Japanese fashion has always been extremely trendy overseas. You just have to look at US pop starlets like Gwen Stefani, Lady Gaga, and Katy Perry to see the influence of Japanese fashion on the rest of the world.
But few people know that this has been going on for a long time, and isn’t limited to the super-traditional and Harajuku fashions.
In fact, Japan is the birthplace of what many consider to be the modern fasion bible: Take Ivy.
The Gospel of Ishizu
In 1965 Kensuke Ishizu, founder of the Japanese fashion company VAN JACKET wanted to learn more about American fashions. What better way than to go to the source?
Like an anthropologist documenting a new tribe, Ishizu sent a Japanese photographer and a band of writers to descend upon Ivy League campuses in the US, snapping pictures of trust fund babies and future members of the Illuminati (Skull and Crossbones! OoOoOoOo!).
When they returned to Japan, they compiled the photographs into a book. They decided to name it Take Ivy after the iconic jazz hit of the era, the Dave Brubeck Quartet’s song Take Five.
VAN JACKET and its preppy fashions became incredibly popular in Japan, due in part to Take Ivy. Fashion writer and Japan blogger Marxy claims that “
Ishizu essentially acted as the godfather of men’s fashion” during the 1960s.
Reportedly, young Japanese people would go so far as to add VAN stickers onto the sides of shopping bags to make it seem like they shopped there. In a way, Japan became an incubator for American fashion. As the preppy style fell out of fashion in the US, it thrived in Japan.
Take Ivy’s Incredible Influence
Even after VAN JACKET went bankrupt and the preppy trend passed into the fashion nightmare of the 1970s, Take Ivy’s influence kept on going. Over the years, Take Ivy became a bible for fashionistas interested in the preppy looks of Ivy League schools.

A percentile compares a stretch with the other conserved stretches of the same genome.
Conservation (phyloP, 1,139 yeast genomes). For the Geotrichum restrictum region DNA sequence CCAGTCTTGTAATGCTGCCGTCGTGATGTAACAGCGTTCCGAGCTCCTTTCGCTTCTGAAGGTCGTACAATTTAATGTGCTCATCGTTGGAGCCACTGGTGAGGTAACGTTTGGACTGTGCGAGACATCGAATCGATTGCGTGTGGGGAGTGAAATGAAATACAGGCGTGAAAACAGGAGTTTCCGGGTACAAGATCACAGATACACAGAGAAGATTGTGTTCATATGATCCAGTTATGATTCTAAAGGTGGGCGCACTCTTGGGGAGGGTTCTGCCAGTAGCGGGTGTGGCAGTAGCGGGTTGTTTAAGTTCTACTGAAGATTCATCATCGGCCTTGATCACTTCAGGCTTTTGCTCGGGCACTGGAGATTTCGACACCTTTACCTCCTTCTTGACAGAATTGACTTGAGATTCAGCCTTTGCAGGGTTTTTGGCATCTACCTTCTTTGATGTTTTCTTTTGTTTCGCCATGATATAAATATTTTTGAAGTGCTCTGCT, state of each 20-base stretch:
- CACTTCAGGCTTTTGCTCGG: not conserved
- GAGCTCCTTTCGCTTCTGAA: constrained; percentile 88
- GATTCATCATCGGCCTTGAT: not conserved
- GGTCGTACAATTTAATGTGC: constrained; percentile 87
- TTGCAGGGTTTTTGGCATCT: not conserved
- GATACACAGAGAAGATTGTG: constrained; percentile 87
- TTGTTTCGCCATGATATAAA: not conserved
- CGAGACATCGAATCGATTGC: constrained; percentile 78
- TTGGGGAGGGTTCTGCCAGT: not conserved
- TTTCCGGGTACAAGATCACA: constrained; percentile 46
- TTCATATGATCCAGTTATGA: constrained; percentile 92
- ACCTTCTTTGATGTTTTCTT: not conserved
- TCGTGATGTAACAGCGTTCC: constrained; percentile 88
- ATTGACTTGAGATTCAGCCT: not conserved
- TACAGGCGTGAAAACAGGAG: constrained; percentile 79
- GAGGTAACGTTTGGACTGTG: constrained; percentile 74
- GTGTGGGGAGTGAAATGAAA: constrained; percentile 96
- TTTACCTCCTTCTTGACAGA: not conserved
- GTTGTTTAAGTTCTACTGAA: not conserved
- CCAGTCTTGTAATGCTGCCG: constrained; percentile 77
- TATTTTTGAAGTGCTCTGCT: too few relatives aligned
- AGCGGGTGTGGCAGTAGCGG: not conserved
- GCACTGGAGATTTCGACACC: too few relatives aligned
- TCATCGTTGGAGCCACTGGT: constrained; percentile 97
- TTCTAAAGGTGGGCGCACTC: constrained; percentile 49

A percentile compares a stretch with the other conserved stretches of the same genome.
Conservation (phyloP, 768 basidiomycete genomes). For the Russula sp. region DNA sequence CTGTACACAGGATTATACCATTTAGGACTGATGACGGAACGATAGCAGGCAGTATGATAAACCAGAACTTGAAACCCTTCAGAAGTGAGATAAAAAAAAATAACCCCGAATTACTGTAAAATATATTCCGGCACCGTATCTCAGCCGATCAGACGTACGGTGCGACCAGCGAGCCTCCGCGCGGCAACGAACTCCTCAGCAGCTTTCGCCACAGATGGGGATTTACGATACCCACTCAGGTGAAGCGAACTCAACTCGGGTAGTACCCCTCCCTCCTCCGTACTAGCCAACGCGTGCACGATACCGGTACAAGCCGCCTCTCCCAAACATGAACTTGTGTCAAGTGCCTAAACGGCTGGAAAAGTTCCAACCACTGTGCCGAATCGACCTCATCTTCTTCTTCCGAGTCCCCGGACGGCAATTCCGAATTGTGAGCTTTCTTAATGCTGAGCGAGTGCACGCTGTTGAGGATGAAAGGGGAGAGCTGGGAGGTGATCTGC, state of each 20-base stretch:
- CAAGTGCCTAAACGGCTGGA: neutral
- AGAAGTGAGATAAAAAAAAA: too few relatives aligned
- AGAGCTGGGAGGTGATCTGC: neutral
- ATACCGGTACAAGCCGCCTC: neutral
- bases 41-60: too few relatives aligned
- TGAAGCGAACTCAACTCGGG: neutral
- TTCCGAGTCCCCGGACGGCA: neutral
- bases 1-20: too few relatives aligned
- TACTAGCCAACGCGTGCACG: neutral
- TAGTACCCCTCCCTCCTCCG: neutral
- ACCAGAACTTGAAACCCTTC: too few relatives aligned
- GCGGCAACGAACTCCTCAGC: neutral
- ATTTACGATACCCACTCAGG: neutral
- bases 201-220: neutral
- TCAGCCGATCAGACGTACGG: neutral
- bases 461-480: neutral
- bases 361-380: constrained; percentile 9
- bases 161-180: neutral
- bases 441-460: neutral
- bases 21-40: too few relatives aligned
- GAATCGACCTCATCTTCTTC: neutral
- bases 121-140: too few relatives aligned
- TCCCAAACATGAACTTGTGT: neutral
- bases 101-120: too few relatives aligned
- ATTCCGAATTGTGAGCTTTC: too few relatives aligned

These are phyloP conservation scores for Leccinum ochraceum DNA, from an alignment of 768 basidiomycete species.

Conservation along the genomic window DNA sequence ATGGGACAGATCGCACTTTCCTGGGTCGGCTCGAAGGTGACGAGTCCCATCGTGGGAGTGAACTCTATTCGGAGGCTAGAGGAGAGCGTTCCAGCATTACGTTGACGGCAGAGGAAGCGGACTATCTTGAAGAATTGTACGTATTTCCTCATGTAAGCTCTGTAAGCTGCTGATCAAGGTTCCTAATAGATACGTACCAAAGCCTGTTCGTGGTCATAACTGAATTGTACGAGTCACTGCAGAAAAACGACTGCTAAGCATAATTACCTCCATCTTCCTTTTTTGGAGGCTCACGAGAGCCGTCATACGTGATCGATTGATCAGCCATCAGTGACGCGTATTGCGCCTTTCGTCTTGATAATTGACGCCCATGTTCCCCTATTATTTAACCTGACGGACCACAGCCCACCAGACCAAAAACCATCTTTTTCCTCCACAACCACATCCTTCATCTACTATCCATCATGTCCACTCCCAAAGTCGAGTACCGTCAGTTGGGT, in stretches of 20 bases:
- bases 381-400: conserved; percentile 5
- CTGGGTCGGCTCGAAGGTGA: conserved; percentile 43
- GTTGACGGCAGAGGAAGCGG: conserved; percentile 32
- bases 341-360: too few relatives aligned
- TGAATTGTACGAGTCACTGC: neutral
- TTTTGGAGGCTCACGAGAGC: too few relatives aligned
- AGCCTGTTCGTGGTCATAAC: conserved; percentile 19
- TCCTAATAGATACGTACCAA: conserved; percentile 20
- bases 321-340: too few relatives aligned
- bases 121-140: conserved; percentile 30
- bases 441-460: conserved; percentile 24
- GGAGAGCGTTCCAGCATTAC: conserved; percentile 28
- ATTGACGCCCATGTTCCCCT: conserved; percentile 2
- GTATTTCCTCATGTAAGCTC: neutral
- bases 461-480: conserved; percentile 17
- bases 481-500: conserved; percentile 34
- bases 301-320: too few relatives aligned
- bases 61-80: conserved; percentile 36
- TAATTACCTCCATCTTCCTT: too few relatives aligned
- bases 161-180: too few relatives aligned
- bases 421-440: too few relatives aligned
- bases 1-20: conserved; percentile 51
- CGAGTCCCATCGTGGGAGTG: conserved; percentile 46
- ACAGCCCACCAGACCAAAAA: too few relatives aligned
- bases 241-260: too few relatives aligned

The New York Times described Take Ivy as “
the nearly unattainable center of a passionate cult,” and it’s not far off. Copies of Take Ivy became increasingly rare. Desperate, and living in an era before the internet, people often relied on photocopied pages from the book if they couldn’t get their own.
Those who wanted the raw, uncut stuff had to empty their wallets for it. At the peak of Take Ivy’s popularity, decades after publication, original copies went for as much as $2,000 on auction.
People who were able to get their hands on a copy cherished it. The current creative director of J. Crew says that he was inspired by Take Ivy and “was always obsessed with that book.”
Fortunately, Take Ivy was republished a few years ago; so instead of shelling out thousands of dollars, you only have to drop about fifteen bucks to get your hands on the Japanese fashion bible.
After being revered in Japan for decades, this kind of preppy fashion has seen a resurgence in popularity, as the clothing of J. Crew and Ralph Lauren prove. Some stores even started selling Take Ivy when it was reprinted a few years back.
It’s really interesting how Japan seems to be able to import something and almost make it better than the original. Earlier this year, the Wall Street Journal published an article called “Made Better In Japan” that made the argument that the Japanese do just that, whether it’s with American clothing, Italian coffee, or Spanish tapas.
What do you think? Do the Japanese really do it better?